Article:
My company, Portland Store Fixtures, is exactly what it sounds like: we rent and sell store fixtures. (In Portland.) We stock mostly used so we have a lot of interesting oddities, but the basics of our business are shelving units, showcases, clothing racks, cash counters, mannequins, display forms – everything you need to make a store look like a store.
The majority of our revenue comes from selling fixtures to retail establishments, and most of our rentals are to clothiers, jewelry designers, and other retailers who just need a rack or a mannequin for a one-day event like a convention or a festival. Since 2010, though, we’ve also had a healthy sideline serving as a prop shop for locally-filmed productions – in 2015, we brought in just over $10,000 renting and selling to productions like “Wild”, “Portlandia”, “Grimm”, “The Librarians”, and countless small local projects like commercials and web series.
Working as a prop shop was never something we actively set out to do – we never marketed ourselves that way, or researched how to go about it. It just kind of happened, bit by bit and production by production. The first film we rented to was William Friedkin’s “The Hunted” in 2003. I have no idea how they found us – of course, not many people do store fixtures, so they probably just picked us out of the yellow pages. (Back then, people actually used the yellow pages.)
We didn’t truly become a prop shop until 2010, when production in Oregon was starting to pick up, and by then I’m guessing the next production that came to us found us through the internet. After that, people came to us mostly through word of mouth. Prop masters in Oregon work on many different shows, so once they find a good resource, they’ll take that knowledge to other productions. Our business in general has mostly grown by word of mouth, so it’s not surprising that it happened that way with film and television productions too. The fact that our customers will recommend us to other people is a great assurance that we’re doing something right.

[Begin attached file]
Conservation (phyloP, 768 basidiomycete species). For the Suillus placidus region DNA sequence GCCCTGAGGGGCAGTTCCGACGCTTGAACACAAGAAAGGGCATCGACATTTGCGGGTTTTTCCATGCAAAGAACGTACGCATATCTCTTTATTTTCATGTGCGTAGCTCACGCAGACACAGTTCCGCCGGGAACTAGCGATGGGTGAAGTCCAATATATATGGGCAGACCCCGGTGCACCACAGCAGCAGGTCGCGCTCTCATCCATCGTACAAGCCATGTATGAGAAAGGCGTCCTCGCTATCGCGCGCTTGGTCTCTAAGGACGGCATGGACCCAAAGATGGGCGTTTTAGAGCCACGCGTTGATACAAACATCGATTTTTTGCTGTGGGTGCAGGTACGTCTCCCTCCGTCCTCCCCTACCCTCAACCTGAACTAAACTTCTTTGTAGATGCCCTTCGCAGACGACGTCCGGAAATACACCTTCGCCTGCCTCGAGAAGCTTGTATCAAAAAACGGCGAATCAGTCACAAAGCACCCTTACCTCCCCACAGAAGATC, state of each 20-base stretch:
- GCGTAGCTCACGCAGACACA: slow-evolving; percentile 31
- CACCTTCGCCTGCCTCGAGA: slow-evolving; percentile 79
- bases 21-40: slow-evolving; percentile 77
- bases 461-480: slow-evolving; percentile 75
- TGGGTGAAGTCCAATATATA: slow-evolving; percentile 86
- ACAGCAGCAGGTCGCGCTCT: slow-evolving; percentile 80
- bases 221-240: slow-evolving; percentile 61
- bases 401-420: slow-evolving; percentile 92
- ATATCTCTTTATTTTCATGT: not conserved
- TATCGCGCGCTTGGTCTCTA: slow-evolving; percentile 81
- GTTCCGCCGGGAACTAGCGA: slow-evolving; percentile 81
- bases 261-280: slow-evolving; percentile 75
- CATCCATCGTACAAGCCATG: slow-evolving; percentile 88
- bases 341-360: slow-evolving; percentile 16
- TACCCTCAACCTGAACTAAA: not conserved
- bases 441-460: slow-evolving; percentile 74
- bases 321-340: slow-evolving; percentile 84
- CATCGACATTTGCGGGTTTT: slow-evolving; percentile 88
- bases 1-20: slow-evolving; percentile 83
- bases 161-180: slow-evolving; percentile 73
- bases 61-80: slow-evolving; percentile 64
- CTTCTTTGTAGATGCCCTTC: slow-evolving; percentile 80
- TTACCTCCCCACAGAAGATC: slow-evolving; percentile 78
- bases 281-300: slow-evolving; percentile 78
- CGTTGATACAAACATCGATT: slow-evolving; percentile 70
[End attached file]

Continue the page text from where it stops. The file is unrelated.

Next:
When a set designer is doing a retail setup for a movie or a television show, they tend to come to us – after all, we already have everything that makes a store look like a store. Usually retail set pieces are only needed for a scene or two, so the production will just rent what they need for a few days. It’s great for productions since they don’t have to pay full price for something they only plan to use once. It’s also great for our mission of sustainability – instead of being junked, a shelf that’s used in the background of a scene can go right back into our warehouse to be used again.
We’re also the obvious go-to for all things mannequin. During the first season of “Grimm”, they rented 80 various bodies – mannequins and dress forms – for an episode called “Of Mouse and Man.” The villain of the episode was a mouse creature that ran a junk shop (so you could say he was a bit of a pack rat) and the set designers placed our mannequins artistically and creepily throughout his store. It was definitely an interesting day watching all those bodies march out our back door – and even more interesting seeing which ones ended up in the episode!
If you’re planning to modify and/or blow up something, though, you do have to buy it. Back in 2010, the series “Leverage” had an episode called “The Runway Job” where the characters investigate a sweatshop that’s connected to the world of high fashion. One of the characters gets into a fight with three members of the Chinese Mafia who are wielding cleavers, and he uses a dress form from the factory to deflect the cleaver and disarm the fighter – pretty clever!
For that scene, they bought they dress form, and they also came into the shop to test a bunch of different forms to see which ones would make the cleaver bounce off, and which would actually absorb the blow. Usually customers want to avoid hacking their dress forms up with cleavers, so watching a whole series of them get sliced and diced certainly wasn’t an everyday occurrence. It was definitely fun, though.
A lot of the attention paid to the impact of the film industry focuses on the tax dollars we make and the employment opportunities afforded to local workers, which is of course fantastic – “Grimm” alone employs about 350 people full-time, and roughly 95% of those are Oregonians. Running a store that rents and sells to other stores, though, I’ve personally felt the impact of the film industry in Portland not just on my own business, but also on the businesses of my customers. I know City Liquidators sells a lot to productions, and the consignment store Seems To Fit sells and rents costumes.
Even if my customers aren’t renting or selling their merchandise, many of them are renting their spaces. Some places might think location shooting is a nuisance, but here in Portland if someone’s shooting down the street or in our lot it’s cool and exciting. A lot of the prop masters and other industry people that come into my store have said that’s one of the major reasons they like filming in Oregon – everyone is so appreciative about them being here. Here at Portland Store Fixtures, we love our production friends and we look forward to more projects that feature our products as well as our beautiful state.